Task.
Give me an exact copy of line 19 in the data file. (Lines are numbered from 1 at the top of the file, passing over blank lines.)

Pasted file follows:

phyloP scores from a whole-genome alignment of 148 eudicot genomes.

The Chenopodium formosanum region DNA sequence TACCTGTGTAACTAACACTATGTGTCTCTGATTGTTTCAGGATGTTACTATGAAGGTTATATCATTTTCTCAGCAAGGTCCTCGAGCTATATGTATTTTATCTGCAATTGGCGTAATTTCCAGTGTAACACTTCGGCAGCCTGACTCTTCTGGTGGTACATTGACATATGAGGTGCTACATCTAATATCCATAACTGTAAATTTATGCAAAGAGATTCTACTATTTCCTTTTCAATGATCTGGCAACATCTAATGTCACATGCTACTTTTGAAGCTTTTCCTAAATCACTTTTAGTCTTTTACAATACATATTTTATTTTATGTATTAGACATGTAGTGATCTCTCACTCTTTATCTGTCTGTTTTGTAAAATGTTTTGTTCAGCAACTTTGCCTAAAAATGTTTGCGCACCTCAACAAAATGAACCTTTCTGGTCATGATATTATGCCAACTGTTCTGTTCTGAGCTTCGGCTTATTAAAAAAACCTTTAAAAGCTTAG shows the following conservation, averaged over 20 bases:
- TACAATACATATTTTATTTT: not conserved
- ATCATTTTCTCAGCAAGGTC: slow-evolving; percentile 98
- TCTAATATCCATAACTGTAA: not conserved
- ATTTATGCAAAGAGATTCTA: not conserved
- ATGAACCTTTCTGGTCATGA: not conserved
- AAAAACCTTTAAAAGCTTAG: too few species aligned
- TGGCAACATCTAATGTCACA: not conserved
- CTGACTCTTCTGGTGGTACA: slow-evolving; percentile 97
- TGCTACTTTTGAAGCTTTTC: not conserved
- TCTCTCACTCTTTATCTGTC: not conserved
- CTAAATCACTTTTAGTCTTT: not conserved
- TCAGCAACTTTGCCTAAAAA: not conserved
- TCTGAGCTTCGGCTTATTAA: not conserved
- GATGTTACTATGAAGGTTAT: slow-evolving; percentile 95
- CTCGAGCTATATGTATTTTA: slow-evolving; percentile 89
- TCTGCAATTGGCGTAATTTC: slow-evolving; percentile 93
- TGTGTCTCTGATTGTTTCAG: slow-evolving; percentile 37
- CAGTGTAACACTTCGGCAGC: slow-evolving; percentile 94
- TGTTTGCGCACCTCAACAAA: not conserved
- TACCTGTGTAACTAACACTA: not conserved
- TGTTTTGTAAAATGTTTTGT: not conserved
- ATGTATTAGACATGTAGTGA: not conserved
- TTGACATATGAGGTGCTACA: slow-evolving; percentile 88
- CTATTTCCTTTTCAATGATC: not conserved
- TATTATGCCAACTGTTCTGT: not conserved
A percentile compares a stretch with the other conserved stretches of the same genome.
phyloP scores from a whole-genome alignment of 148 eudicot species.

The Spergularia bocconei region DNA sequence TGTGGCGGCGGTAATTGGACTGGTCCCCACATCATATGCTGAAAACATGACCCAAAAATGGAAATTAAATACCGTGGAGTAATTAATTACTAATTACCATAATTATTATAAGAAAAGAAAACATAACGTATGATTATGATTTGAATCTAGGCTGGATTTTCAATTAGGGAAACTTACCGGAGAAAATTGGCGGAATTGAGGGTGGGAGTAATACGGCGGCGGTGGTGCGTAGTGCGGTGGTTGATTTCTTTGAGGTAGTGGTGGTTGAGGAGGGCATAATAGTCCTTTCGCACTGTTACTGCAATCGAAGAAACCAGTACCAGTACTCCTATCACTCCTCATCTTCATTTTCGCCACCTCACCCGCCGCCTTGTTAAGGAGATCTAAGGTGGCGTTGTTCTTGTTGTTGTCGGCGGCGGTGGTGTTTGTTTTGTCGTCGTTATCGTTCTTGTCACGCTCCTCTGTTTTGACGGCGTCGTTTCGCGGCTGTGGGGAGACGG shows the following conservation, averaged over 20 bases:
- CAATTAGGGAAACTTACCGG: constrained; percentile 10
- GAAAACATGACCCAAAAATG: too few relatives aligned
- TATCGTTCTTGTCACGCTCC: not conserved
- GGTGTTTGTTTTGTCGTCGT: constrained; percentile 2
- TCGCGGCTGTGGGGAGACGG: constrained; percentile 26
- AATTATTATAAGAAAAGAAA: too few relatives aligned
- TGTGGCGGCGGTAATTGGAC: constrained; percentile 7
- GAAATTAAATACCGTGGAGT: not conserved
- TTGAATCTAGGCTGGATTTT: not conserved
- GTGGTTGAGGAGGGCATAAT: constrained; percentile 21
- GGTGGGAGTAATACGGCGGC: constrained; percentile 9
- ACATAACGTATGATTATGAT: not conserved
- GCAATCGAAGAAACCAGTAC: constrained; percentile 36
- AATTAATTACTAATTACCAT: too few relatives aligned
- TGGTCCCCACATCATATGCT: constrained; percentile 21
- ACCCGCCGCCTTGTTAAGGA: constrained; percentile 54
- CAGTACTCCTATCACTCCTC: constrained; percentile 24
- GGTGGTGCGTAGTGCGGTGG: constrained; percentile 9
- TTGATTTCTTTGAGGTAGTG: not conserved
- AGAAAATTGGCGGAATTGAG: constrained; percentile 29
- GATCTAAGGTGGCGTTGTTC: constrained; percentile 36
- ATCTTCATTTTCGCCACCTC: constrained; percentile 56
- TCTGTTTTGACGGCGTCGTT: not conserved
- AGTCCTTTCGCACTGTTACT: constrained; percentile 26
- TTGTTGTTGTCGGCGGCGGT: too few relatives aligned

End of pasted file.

- TGTGTCTCTGATTGTTTCAG: slow-evolving; percentile 37